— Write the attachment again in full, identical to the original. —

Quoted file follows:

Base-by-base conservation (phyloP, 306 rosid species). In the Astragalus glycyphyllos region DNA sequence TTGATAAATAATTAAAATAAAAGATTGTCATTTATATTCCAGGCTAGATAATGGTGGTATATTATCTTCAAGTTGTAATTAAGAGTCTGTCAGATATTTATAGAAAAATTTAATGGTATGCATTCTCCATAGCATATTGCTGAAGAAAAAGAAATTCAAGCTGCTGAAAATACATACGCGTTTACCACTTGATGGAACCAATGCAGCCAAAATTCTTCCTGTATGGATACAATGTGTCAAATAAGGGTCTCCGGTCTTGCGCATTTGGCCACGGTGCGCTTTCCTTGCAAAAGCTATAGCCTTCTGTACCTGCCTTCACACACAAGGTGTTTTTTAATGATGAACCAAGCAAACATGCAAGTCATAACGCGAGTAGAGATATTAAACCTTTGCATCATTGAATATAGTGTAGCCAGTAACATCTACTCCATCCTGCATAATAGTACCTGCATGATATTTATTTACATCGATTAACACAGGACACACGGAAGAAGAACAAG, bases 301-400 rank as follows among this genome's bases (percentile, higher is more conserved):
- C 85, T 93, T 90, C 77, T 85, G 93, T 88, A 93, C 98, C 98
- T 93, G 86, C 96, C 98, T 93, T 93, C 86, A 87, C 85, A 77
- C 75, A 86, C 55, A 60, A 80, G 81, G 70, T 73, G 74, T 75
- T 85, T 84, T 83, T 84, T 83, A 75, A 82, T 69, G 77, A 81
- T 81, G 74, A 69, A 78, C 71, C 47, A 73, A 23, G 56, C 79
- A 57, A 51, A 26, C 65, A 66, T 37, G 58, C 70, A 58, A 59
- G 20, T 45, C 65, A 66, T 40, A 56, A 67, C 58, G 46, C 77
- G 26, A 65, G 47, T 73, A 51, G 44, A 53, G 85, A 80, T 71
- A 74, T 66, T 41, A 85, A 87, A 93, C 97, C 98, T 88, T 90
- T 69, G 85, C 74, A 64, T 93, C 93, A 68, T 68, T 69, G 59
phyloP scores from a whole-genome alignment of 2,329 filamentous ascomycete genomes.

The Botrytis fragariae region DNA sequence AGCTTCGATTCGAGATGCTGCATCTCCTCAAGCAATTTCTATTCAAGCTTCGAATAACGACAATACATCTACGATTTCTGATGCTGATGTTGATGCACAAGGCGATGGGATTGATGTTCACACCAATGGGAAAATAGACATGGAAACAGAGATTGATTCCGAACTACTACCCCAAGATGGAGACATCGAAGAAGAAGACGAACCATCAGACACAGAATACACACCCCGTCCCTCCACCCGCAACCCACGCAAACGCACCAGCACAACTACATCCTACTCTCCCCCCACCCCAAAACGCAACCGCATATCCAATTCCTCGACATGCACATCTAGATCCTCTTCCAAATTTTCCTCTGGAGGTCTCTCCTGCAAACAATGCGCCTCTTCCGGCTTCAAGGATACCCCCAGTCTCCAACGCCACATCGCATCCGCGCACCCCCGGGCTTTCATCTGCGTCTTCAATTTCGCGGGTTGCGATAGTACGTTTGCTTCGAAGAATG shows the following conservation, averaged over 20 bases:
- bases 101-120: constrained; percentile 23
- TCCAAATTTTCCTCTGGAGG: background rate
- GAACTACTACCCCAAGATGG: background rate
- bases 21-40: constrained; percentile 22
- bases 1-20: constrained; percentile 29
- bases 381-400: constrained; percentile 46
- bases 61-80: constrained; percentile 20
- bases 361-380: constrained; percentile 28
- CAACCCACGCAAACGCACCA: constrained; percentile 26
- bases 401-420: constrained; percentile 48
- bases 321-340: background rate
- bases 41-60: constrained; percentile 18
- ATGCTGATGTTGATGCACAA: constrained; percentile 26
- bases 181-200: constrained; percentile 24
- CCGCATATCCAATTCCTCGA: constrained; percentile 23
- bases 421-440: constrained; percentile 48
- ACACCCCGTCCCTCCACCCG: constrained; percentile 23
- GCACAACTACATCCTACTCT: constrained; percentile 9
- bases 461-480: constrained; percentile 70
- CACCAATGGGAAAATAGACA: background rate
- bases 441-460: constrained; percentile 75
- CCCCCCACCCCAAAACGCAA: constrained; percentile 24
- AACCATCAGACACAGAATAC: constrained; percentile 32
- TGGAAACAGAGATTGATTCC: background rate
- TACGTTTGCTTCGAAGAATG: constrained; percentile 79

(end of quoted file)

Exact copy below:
Base-by-base conservation (phyloP, 306 rosid species). In the Astragalus glycyphyllos region DNA sequence TTGATAAATAATTAAAATAAAAGATTGTCATTTATATTCCAGGCTAGATAATGGTGGTATATTATCTTCAAGTTGTAATTAAGAGTCTGTCAGATATTTATAGAAAAATTTAATGGTATGCATTCTCCATAGCATATTGCTGAAGAAAAAGAAATTCAAGCTGCTGAAAATACATACGCGTTTACCACTTGATGGAACCAATGCAGCCAAAATTCTTCCTGTATGGATACAATGTGTCAAATAAGGGTCTCCGGTCTTGCGCATTTGGCCACGGTGCGCTTTCCTTGCAAAAGCTATAGCCTTCTGTACCTGCCTTCACACACAAGGTGTTTTTTAATGATGAACCAAGCAAACATGCAAGTCATAACGCGAGTAGAGATATTAAACCTTTGCATCATTGAATATAGTGTAGCCAGTAACATCTACTCCATCCTGCATAATAGTACCTGCATGATATTTATTTACATCGATTAACACAGGACACACGGAAGAAGAACAAG, bases 301-400 rank as follows among this genome's bases (percentile, higher is more conserved):
- C 85, T 93, T 90, C 77, T 85, G 93, T 88, A 93, C 98, C 98
- T 93, G 86, C 96, C 98, T 93, T 93, C 86, A 87, C 85, A 77
- C 75, A 86, C 55, A 60, A 80, G 81, G 70, T 73, G 74, T 75
- T 85, T 84, T 83, T 84, T 83, A 75, A 82, T 69, G 77, A 81
- T 81, G 74, A 69, A 78, C 71, C 47, A 73, A 23, G 56, C 79
- A 57, A 51, A 26, C 65, A 66, T 37, G 58, C 70, A 58, A 59
- G 20, T 45, C 65, A 66, T 40, A 56, A 67, C 58, G 46, C 77
- G 26, A 65, G 47, T 73, A 51, G 44, A 53, G 85, A 80, T 71
- A 74, T 66, T 41, A 85, A 87, A 93, C 97, C 98, T 88, T 90
- T 69, G 85, C 74, A 64, T 93, C 93, A 68, T 68, T 69, G 59
phyloP scores from a whole-genome alignment of 2,329 filamentous ascomycete genomes.

The Botrytis fragariae region DNA sequence AGCTTCGATTCGAGATGCTGCATCTCCTCAAGCAATTTCTATTCAAGCTTCGAATAACGACAATACATCTACGATTTCTGATGCTGATGTTGATGCACAAGGCGATGGGATTGATGTTCACACCAATGGGAAAATAGACATGGAAACAGAGATTGATTCCGAACTACTACCCCAAGATGGAGACATCGAAGAAGAAGACGAACCATCAGACACAGAATACACACCCCGTCCCTCCACCCGCAACCCACGCAAACGCACCAGCACAACTACATCCTACTCTCCCCCCACCCCAAAACGCAACCGCATATCCAATTCCTCGACATGCACATCTAGATCCTCTTCCAAATTTTCCTCTGGAGGTCTCTCCTGCAAACAATGCGCCTCTTCCGGCTTCAAGGATACCCCCAGTCTCCAACGCCACATCGCATCCGCGCACCCCCGGGCTTTCATCTGCGTCTTCAATTTCGCGGGTTGCGATAGTACGTTTGCTTCGAAGAATG shows the following conservation, averaged over 20 bases:
- bases 101-120: constrained; percentile 23
- TCCAAATTTTCCTCTGGAGG: background rate
- GAACTACTACCCCAAGATGG: background rate
- bases 21-40: constrained; percentile 22
- bases 1-20: constrained; percentile 29
- bases 381-400: constrained; percentile 46
- bases 61-80: constrained; percentile 20
- bases 361-380: constrained; percentile 28
- CAACCCACGCAAACGCACCA: constrained; percentile 26
- bases 401-420: constrained; percentile 48
- bases 321-340: background rate
- bases 41-60: constrained; percentile 18
- ATGCTGATGTTGATGCACAA: constrained; percentile 26
- bases 181-200: constrained; percentile 24
- CCGCATATCCAATTCCTCGA: constrained; percentile 23
- bases 421-440: constrained; percentile 48
- ACACCCCGTCCCTCCACCCG: constrained; percentile 23
- GCACAACTACATCCTACTCT: constrained; percentile 9
- bases 461-480: constrained; percentile 70
- CACCAATGGGAAAATAGACA: background rate
- bases 441-460: constrained; percentile 75
- CCCCCCACCCCAAAACGCAA: constrained; percentile 24
- AACCATCAGACACAGAATAC: constrained; percentile 32
- TGGAAACAGAGATTGATTCC: background rate
- TACGTTTGCTTCGAAGAATG: constrained; percentile 79